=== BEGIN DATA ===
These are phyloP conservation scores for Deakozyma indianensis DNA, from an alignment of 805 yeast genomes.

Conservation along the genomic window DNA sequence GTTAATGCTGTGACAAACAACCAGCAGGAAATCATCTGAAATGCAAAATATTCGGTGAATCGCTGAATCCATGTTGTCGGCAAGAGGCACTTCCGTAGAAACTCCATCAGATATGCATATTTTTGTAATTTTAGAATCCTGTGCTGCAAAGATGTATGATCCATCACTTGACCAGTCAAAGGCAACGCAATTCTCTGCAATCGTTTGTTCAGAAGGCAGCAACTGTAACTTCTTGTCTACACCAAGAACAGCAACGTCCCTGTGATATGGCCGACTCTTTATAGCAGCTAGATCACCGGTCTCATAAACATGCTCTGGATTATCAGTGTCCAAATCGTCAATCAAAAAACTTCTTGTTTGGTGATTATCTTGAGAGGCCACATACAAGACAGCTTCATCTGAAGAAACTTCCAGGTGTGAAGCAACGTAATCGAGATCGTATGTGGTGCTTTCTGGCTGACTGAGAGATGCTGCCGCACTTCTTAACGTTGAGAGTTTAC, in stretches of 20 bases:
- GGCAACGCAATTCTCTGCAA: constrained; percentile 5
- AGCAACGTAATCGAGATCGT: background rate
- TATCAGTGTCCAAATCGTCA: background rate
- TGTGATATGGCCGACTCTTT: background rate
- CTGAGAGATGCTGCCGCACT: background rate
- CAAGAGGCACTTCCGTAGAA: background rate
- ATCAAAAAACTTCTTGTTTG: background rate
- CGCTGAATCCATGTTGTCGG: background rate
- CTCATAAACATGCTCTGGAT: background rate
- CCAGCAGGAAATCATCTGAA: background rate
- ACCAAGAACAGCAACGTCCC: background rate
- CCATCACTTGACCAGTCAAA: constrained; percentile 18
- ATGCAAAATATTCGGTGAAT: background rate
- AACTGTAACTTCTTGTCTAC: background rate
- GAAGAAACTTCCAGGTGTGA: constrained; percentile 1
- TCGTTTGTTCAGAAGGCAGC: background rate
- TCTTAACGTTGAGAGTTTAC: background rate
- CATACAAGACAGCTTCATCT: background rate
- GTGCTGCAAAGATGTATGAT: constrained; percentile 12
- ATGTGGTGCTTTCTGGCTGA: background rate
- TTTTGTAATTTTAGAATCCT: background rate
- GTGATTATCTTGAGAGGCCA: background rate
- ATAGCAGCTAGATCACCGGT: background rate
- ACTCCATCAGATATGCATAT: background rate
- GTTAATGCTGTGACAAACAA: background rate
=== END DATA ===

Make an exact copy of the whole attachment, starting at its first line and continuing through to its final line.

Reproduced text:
These are phyloP conservation scores for Deakozyma indianensis DNA, from an alignment of 805 yeast genomes.

Conservation along the genomic window DNA sequence GTTAATGCTGTGACAAACAACCAGCAGGAAATCATCTGAAATGCAAAATATTCGGTGAATCGCTGAATCCATGTTGTCGGCAAGAGGCACTTCCGTAGAAACTCCATCAGATATGCATATTTTTGTAATTTTAGAATCCTGTGCTGCAAAGATGTATGATCCATCACTTGACCAGTCAAAGGCAACGCAATTCTCTGCAATCGTTTGTTCAGAAGGCAGCAACTGTAACTTCTTGTCTACACCAAGAACAGCAACGTCCCTGTGATATGGCCGACTCTTTATAGCAGCTAGATCACCGGTCTCATAAACATGCTCTGGATTATCAGTGTCCAAATCGTCAATCAAAAAACTTCTTGTTTGGTGATTATCTTGAGAGGCCACATACAAGACAGCTTCATCTGAAGAAACTTCCAGGTGTGAAGCAACGTAATCGAGATCGTATGTGGTGCTTTCTGGCTGACTGAGAGATGCTGCCGCACTTCTTAACGTTGAGAGTTTAC, in stretches of 20 bases:
- GGCAACGCAATTCTCTGCAA: constrained; percentile 5
- AGCAACGTAATCGAGATCGT: background rate
- TATCAGTGTCCAAATCGTCA: background rate
- TGTGATATGGCCGACTCTTT: background rate
- CTGAGAGATGCTGCCGCACT: background rate
- CAAGAGGCACTTCCGTAGAA: background rate
- ATCAAAAAACTTCTTGTTTG: background rate
- CGCTGAATCCATGTTGTCGG: background rate
- CTCATAAACATGCTCTGGAT: background rate
- CCAGCAGGAAATCATCTGAA: background rate
- ACCAAGAACAGCAACGTCCC: background rate
- CCATCACTTGACCAGTCAAA: constrained; percentile 18
- ATGCAAAATATTCGGTGAAT: background rate
- AACTGTAACTTCTTGTCTAC: background rate
- GAAGAAACTTCCAGGTGTGA: constrained; percentile 1
- TCGTTTGTTCAGAAGGCAGC: background rate
- TCTTAACGTTGAGAGTTTAC: background rate
- CATACAAGACAGCTTCATCT: background rate
- GTGCTGCAAAGATGTATGAT: constrained; percentile 12
- ATGTGGTGCTTTCTGGCTGA: background rate
- TTTTGTAATTTTAGAATCCT: background rate
- GTGATTATCTTGAGAGGCCA: background rate
- ATAGCAGCTAGATCACCGGT: background rate
- ACTCCATCAGATATGCATAT: background rate
- GTTAATGCTGTGACAAACAA: background rate